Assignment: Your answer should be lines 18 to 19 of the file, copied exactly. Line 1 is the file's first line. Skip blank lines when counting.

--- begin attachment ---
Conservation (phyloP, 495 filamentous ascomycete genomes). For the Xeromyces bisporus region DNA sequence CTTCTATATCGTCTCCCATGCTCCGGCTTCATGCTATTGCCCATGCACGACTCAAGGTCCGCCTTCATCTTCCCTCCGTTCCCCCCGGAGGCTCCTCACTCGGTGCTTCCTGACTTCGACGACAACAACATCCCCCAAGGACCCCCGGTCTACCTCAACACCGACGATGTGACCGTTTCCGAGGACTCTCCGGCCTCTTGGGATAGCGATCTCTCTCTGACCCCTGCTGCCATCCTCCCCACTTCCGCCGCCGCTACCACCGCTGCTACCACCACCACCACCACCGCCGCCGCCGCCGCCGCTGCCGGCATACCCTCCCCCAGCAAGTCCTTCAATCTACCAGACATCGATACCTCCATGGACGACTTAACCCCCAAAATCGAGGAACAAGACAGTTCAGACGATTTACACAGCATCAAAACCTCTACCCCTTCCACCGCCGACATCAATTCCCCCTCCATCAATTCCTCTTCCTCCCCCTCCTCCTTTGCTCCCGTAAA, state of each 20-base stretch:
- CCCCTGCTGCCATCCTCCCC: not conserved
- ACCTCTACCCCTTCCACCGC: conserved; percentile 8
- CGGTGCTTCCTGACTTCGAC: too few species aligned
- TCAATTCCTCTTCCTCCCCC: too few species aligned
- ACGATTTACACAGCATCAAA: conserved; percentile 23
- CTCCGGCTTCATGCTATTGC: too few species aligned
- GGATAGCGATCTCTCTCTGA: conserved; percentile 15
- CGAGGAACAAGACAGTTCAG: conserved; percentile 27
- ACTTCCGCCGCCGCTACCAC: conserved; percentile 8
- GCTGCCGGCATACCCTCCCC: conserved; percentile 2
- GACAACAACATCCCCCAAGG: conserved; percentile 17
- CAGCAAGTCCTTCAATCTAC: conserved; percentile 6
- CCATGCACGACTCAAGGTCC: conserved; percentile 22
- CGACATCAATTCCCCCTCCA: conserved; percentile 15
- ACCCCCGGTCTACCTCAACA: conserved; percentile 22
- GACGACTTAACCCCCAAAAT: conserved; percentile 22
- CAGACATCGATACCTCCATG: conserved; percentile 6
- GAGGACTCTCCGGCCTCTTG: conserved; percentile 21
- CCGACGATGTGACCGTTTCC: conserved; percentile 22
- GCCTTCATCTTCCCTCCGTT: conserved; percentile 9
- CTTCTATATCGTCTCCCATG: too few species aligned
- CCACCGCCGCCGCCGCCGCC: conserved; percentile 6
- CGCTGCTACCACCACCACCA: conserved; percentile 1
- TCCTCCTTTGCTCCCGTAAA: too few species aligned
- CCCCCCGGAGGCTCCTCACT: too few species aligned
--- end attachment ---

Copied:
- CAGACATCGATACCTCCATG: conserved; percentile 6
- GAGGACTCTCCGGCCTCTTG: conserved; percentile 21